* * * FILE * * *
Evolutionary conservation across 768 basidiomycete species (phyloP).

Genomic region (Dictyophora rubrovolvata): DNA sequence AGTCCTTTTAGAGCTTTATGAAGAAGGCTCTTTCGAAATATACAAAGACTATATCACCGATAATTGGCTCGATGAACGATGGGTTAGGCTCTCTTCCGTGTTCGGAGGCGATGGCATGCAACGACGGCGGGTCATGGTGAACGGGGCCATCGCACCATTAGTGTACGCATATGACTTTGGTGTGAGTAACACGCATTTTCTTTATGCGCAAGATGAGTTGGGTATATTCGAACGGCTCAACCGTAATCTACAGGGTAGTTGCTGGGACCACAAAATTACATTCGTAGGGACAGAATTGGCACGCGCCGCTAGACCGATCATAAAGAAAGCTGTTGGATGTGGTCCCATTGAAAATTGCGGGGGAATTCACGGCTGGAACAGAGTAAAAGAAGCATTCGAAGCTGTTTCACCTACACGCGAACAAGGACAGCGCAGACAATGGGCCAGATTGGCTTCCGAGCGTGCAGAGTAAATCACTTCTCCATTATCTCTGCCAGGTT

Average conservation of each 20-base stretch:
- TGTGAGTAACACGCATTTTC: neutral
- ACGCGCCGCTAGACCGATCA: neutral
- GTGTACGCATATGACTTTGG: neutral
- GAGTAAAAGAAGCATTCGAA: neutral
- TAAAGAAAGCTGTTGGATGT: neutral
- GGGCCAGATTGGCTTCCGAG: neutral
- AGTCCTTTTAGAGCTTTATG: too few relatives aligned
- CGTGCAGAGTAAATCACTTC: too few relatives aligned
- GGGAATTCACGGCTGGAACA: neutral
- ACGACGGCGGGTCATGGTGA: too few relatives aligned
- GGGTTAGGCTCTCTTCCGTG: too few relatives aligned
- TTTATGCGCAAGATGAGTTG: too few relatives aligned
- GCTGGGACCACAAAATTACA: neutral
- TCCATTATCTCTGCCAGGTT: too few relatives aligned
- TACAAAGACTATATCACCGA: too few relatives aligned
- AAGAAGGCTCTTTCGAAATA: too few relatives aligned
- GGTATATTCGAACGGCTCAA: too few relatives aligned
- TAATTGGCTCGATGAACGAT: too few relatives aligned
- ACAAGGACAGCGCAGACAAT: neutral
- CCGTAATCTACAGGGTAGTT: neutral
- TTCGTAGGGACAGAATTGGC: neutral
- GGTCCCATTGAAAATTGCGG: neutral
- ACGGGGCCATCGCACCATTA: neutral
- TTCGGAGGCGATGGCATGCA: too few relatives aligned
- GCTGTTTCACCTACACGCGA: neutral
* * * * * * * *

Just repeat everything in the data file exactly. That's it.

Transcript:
Evolutionary conservation across 768 basidiomycete species (phyloP).

Genomic region (Dictyophora rubrovolvata): DNA sequence AGTCCTTTTAGAGCTTTATGAAGAAGGCTCTTTCGAAATATACAAAGACTATATCACCGATAATTGGCTCGATGAACGATGGGTTAGGCTCTCTTCCGTGTTCGGAGGCGATGGCATGCAACGACGGCGGGTCATGGTGAACGGGGCCATCGCACCATTAGTGTACGCATATGACTTTGGTGTGAGTAACACGCATTTTCTTTATGCGCAAGATGAGTTGGGTATATTCGAACGGCTCAACCGTAATCTACAGGGTAGTTGCTGGGACCACAAAATTACATTCGTAGGGACAGAATTGGCACGCGCCGCTAGACCGATCATAAAGAAAGCTGTTGGATGTGGTCCCATTGAAAATTGCGGGGGAATTCACGGCTGGAACAGAGTAAAAGAAGCATTCGAAGCTGTTTCACCTACACGCGAACAAGGACAGCGCAGACAATGGGCCAGATTGGCTTCCGAGCGTGCAGAGTAAATCACTTCTCCATTATCTCTGCCAGGTT

Average conservation of each 20-base stretch:
- TGTGAGTAACACGCATTTTC: neutral
- ACGCGCCGCTAGACCGATCA: neutral
- GTGTACGCATATGACTTTGG: neutral
- GAGTAAAAGAAGCATTCGAA: neutral
- TAAAGAAAGCTGTTGGATGT: neutral
- GGGCCAGATTGGCTTCCGAG: neutral
- AGTCCTTTTAGAGCTTTATG: too few relatives aligned
- CGTGCAGAGTAAATCACTTC: too few relatives aligned
- GGGAATTCACGGCTGGAACA: neutral
- ACGACGGCGGGTCATGGTGA: too few relatives aligned
- GGGTTAGGCTCTCTTCCGTG: too few relatives aligned
- TTTATGCGCAAGATGAGTTG: too few relatives aligned
- GCTGGGACCACAAAATTACA: neutral
- TCCATTATCTCTGCCAGGTT: too few relatives aligned
- TACAAAGACTATATCACCGA: too few relatives aligned
- AAGAAGGCTCTTTCGAAATA: too few relatives aligned
- GGTATATTCGAACGGCTCAA: too few relatives aligned
- TAATTGGCTCGATGAACGAT: too few relatives aligned
- ACAAGGACAGCGCAGACAAT: neutral
- CCGTAATCTACAGGGTAGTT: neutral
- TTCGTAGGGACAGAATTGGC: neutral
- GGTCCCATTGAAAATTGCGG: neutral
- ACGGGGCCATCGCACCATTA: neutral
- TTCGGAGGCGATGGCATGCA: too few relatives aligned
- GCTGTTTCACCTACACGCGA: neutral